I had the email below from Billy the other day and thought the answer would be helpful to a few people.
I took over my allotment last year, which hadn’t been used for years and was very neglected. I have dug over most of it but it is very compressed due to people before me just walking all over it. Also some parts are fairly clay like.
I was wondering, rather than rush it and try and do it all at once, what if the bit I was going to leave, was limed?
I’m of the understanding that lime breaks down the clay like lumps as well as lowering the Ph level to be acidic?
Should I then wait till end of year before using my plot or even wait till winter crop/spring?
Take Your Time!
First of all, when taking on an overgrown plot, the trick is not to try and sort it all in a day. That way ends up with an injured back if you’re not used to physical work. I’m a great believer in starting to clear at one end and moving down, keeping the area behind cultivated.
To help stop things getting worse, you can cover the areas you will get to last with black plastic (which I hate), cardboard or old carpet if allowed on your site. Cardboard is my favourite choice as it eventually rots down and does no harm whereas carpet can be a devil if the weeds go through it and plastic shreds into bits which can harm wildlife, especially birds, and lasts forever.
Use of Garden Lime
Chucking more fertiliser on will do little good as the nutrients just don’t get to the plant. However, increase the Ph with lime and it can have a miraculous effect. I always say there’s NPK and Lime as the important fertilisers because of this.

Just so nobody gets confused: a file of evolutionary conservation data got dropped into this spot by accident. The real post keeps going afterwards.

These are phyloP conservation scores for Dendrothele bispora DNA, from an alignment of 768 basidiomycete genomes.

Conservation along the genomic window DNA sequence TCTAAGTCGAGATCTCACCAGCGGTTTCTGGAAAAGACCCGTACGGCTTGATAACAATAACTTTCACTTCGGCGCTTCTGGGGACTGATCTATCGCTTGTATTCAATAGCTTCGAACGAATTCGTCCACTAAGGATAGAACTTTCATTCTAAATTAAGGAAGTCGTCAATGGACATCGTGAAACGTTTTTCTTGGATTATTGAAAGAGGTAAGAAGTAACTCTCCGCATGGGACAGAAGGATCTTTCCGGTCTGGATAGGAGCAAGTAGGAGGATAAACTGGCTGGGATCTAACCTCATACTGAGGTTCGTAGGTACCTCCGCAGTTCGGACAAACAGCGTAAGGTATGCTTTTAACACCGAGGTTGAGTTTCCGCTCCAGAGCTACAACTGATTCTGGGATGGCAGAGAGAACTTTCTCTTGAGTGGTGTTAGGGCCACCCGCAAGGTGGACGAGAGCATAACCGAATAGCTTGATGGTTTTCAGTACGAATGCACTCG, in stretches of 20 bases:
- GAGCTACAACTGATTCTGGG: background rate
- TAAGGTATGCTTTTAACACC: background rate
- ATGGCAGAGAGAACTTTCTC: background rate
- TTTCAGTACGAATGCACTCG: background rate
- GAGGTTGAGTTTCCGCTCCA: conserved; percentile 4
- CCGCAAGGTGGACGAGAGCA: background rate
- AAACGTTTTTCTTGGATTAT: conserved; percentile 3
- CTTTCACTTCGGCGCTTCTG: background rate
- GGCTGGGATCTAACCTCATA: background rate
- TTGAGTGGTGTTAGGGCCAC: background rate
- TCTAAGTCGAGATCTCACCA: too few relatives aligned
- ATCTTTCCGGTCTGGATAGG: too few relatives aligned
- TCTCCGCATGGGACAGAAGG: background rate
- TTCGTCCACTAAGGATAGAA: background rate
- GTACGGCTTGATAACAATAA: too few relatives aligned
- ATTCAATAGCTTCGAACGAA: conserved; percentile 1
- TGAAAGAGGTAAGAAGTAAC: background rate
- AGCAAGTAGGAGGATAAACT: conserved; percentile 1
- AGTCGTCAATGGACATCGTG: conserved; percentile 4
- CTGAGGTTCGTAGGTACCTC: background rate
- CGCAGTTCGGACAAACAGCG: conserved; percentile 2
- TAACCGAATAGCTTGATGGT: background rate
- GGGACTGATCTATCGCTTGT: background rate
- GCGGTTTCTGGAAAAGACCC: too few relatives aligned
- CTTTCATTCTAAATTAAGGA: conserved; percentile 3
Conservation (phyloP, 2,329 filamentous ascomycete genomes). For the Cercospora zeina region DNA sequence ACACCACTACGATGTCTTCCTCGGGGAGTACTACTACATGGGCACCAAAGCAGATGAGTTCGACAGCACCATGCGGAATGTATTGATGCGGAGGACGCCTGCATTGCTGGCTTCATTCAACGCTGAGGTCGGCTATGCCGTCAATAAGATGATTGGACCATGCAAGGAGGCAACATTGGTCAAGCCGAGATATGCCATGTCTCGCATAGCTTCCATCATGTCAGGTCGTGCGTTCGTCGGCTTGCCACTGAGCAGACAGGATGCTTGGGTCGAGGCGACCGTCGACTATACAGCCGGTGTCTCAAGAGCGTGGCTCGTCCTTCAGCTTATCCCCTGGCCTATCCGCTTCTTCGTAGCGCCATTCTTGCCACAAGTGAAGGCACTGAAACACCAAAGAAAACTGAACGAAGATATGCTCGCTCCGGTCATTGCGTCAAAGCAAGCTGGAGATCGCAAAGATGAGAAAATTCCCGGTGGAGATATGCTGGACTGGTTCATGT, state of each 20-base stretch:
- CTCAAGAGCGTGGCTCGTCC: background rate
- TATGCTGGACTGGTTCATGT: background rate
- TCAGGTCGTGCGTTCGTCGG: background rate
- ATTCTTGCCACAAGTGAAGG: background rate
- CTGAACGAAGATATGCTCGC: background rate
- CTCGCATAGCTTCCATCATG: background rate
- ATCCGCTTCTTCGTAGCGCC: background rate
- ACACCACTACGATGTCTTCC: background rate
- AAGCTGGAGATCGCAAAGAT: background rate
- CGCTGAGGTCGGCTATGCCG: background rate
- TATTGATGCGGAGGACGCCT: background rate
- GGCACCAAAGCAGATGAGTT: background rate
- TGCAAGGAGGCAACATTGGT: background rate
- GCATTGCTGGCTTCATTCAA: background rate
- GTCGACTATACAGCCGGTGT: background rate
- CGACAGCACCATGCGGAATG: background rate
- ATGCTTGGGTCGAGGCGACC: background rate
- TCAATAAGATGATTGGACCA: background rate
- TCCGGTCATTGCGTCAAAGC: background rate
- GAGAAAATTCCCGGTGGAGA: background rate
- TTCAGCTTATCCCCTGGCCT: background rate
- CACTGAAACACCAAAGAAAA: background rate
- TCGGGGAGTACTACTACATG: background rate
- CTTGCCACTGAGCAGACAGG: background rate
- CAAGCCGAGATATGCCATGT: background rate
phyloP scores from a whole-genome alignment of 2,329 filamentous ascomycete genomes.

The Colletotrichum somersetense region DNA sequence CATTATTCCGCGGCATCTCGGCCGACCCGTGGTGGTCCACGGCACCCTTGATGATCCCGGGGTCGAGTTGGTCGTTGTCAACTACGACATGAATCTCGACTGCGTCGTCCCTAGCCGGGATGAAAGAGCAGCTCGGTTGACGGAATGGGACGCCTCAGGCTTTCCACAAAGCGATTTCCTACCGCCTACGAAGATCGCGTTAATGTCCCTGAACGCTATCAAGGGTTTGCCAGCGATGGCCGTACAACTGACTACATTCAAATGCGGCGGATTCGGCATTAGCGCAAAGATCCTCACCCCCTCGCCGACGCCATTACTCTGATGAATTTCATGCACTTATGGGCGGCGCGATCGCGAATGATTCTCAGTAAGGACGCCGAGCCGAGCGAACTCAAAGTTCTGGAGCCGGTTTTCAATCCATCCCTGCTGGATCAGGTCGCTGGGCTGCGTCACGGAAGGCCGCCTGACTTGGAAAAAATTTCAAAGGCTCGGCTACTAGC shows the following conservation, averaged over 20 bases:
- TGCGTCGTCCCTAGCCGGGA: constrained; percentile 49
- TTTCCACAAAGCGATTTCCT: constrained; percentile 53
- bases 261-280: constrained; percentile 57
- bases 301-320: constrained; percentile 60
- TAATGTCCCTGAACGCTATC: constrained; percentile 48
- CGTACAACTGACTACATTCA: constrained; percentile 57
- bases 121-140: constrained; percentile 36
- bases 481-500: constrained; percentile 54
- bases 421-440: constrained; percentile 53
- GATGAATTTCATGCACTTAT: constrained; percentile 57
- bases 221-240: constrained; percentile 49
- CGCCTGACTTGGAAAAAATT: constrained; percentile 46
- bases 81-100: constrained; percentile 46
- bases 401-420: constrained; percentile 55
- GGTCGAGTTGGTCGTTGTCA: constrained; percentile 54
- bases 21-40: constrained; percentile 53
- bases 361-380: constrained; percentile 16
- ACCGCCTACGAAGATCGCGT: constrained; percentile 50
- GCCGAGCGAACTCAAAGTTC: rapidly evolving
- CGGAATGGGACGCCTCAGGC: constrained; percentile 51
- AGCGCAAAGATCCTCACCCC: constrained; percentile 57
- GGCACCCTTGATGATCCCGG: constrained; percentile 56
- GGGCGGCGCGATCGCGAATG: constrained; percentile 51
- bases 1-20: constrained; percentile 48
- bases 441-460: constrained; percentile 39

The side effect of lime is to promote flocculation. I love that word! It sounds as if it should be rude but it isn’t – it’s the process where small particles bind together to make larger ones.
Clay soils are made up of small particles that bind together into a solid lump whereas sandy soils are comprised of larger particles that have move gaps between to allow water and air in.
So lime certainly helps with a clay soil but the real, long-term answer is to dig over in the winter and allow the freezing action of winter to break it up into smaller sections. Pure clay is useless for growing as is pure sand. You need to add lots of organic matter to turn it into a decent growing medium. Organic matter acts like a sponge to hold water and provides a home for the myriad of beneficial bacteria and fungi that make the miracle of growing possible.
There’s more information on this in my gardening books and on the site here:
- Clearing a New Allotment – How to Clear a New Allotment
- You Have an Allotment! by Muntjac
- Garden Lime, Why Lime, When to Lime & How Much to Lime
- NPK Basic Components of Fertilisers